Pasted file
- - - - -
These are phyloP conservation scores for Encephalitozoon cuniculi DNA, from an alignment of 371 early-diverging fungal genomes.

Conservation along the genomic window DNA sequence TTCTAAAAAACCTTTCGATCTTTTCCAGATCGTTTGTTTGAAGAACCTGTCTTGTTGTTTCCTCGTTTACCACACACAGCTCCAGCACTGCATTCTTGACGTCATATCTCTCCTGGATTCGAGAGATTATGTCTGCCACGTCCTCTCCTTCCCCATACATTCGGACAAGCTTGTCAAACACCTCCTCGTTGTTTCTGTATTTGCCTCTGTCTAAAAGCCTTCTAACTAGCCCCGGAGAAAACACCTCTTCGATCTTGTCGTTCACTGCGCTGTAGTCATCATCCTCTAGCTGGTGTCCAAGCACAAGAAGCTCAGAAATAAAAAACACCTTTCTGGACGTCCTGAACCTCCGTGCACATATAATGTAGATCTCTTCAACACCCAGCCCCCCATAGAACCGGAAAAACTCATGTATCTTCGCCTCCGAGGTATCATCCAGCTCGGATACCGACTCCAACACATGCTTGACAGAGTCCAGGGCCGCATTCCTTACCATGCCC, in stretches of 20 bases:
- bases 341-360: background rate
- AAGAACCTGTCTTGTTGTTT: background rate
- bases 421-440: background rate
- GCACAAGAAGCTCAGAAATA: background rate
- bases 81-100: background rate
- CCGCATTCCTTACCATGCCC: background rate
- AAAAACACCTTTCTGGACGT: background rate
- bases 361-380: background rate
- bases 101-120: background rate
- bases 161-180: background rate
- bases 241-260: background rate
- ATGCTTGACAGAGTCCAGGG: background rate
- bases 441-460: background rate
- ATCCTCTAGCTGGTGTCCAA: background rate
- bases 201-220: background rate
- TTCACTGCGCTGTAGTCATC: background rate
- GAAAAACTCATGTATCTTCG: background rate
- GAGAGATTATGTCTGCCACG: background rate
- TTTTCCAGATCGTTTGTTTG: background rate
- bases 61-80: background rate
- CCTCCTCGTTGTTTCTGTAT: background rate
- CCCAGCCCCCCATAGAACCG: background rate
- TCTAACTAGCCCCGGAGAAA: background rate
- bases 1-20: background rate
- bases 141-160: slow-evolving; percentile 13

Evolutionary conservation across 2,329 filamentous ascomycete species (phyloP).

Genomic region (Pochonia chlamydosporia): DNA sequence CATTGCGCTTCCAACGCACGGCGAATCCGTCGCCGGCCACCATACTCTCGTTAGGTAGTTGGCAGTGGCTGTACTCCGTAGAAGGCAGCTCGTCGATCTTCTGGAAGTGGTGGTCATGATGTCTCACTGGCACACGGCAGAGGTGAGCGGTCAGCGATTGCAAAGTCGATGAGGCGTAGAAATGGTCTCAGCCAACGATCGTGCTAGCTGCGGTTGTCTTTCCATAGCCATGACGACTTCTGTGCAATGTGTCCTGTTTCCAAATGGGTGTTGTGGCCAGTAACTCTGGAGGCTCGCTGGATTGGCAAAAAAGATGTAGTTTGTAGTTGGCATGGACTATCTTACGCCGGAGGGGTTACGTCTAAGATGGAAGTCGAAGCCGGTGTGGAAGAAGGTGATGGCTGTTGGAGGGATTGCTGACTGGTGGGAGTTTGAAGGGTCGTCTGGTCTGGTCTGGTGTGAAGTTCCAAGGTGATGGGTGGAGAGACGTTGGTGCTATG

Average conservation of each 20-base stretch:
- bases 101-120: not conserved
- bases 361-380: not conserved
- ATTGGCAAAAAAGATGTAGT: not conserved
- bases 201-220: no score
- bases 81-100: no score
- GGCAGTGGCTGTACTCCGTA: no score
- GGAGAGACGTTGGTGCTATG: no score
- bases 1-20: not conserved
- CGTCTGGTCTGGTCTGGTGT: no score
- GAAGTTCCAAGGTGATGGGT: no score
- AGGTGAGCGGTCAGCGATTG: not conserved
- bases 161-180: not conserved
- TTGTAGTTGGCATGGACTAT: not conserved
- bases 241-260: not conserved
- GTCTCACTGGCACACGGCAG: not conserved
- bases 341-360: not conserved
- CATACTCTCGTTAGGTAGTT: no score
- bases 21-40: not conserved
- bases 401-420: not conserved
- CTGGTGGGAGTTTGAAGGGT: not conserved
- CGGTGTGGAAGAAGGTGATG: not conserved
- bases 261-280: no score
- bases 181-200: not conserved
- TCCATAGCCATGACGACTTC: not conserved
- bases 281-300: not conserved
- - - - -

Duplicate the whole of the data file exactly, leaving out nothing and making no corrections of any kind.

These are phyloP conservation scores for Encephalitozoon cuniculi DNA, from an alignment of 371 early-diverging fungal genomes.

Conservation along the genomic window DNA sequence TTCTAAAAAACCTTTCGATCTTTTCCAGATCGTTTGTTTGAAGAACCTGTCTTGTTGTTTCCTCGTTTACCACACACAGCTCCAGCACTGCATTCTTGACGTCATATCTCTCCTGGATTCGAGAGATTATGTCTGCCACGTCCTCTCCTTCCCCATACATTCGGACAAGCTTGTCAAACACCTCCTCGTTGTTTCTGTATTTGCCTCTGTCTAAAAGCCTTCTAACTAGCCCCGGAGAAAACACCTCTTCGATCTTGTCGTTCACTGCGCTGTAGTCATCATCCTCTAGCTGGTGTCCAAGCACAAGAAGCTCAGAAATAAAAAACACCTTTCTGGACGTCCTGAACCTCCGTGCACATATAATGTAGATCTCTTCAACACCCAGCCCCCCATAGAACCGGAAAAACTCATGTATCTTCGCCTCCGAGGTATCATCCAGCTCGGATACCGACTCCAACACATGCTTGACAGAGTCCAGGGCCGCATTCCTTACCATGCCC, in stretches of 20 bases:
- bases 341-360: background rate
- AAGAACCTGTCTTGTTGTTT: background rate
- bases 421-440: background rate
- GCACAAGAAGCTCAGAAATA: background rate
- bases 81-100: background rate
- CCGCATTCCTTACCATGCCC: background rate
- AAAAACACCTTTCTGGACGT: background rate
- bases 361-380: background rate
- bases 101-120: background rate
- bases 161-180: background rate
- bases 241-260: background rate
- ATGCTTGACAGAGTCCAGGG: background rate
- bases 441-460: background rate
- ATCCTCTAGCTGGTGTCCAA: background rate
- bases 201-220: background rate
- TTCACTGCGCTGTAGTCATC: background rate
- GAAAAACTCATGTATCTTCG: background rate
- GAGAGATTATGTCTGCCACG: background rate
- TTTTCCAGATCGTTTGTTTG: background rate
- bases 61-80: background rate
- CCTCCTCGTTGTTTCTGTAT: background rate
- CCCAGCCCCCCATAGAACCG: background rate
- TCTAACTAGCCCCGGAGAAA: background rate
- bases 1-20: background rate
- bases 141-160: slow-evolving; percentile 13

Evolutionary conservation across 2,329 filamentous ascomycete species (phyloP).

Genomic region (Pochonia chlamydosporia): DNA sequence CATTGCGCTTCCAACGCACGGCGAATCCGTCGCCGGCCACCATACTCTCGTTAGGTAGTTGGCAGTGGCTGTACTCCGTAGAAGGCAGCTCGTCGATCTTCTGGAAGTGGTGGTCATGATGTCTCACTGGCACACGGCAGAGGTGAGCGGTCAGCGATTGCAAAGTCGATGAGGCGTAGAAATGGTCTCAGCCAACGATCGTGCTAGCTGCGGTTGTCTTTCCATAGCCATGACGACTTCTGTGCAATGTGTCCTGTTTCCAAATGGGTGTTGTGGCCAGTAACTCTGGAGGCTCGCTGGATTGGCAAAAAAGATGTAGTTTGTAGTTGGCATGGACTATCTTACGCCGGAGGGGTTACGTCTAAGATGGAAGTCGAAGCCGGTGTGGAAGAAGGTGATGGCTGTTGGAGGGATTGCTGACTGGTGGGAGTTTGAAGGGTCGTCTGGTCTGGTCTGGTGTGAAGTTCCAAGGTGATGGGTGGAGAGACGTTGGTGCTATG

Average conservation of each 20-base stretch:
- bases 101-120: not conserved
- bases 361-380: not conserved
- ATTGGCAAAAAAGATGTAGT: not conserved
- bases 201-220: no score
- bases 81-100: no score
- GGCAGTGGCTGTACTCCGTA: no score
- GGAGAGACGTTGGTGCTATG: no score
- bases 1-20: not conserved
- CGTCTGGTCTGGTCTGGTGT: no score
- GAAGTTCCAAGGTGATGGGT: no score
- AGGTGAGCGGTCAGCGATTG: not conserved
- bases 161-180: not conserved
- TTGTAGTTGGCATGGACTAT: not conserved
- bases 241-260: not conserved
- GTCTCACTGGCACACGGCAG: not conserved
- bases 341-360: not conserved
- CATACTCTCGTTAGGTAGTT: no score
- bases 21-40: not conserved
- bases 401-420: not conserved
- CTGGTGGGAGTTTGAAGGGT: not conserved
- CGGTGTGGAAGAAGGTGATG: not conserved
- bases 261-280: no score
- bases 181-200: not conserved
- TCCATAGCCATGACGACTTC: not conserved
- bases 281-300: not conserved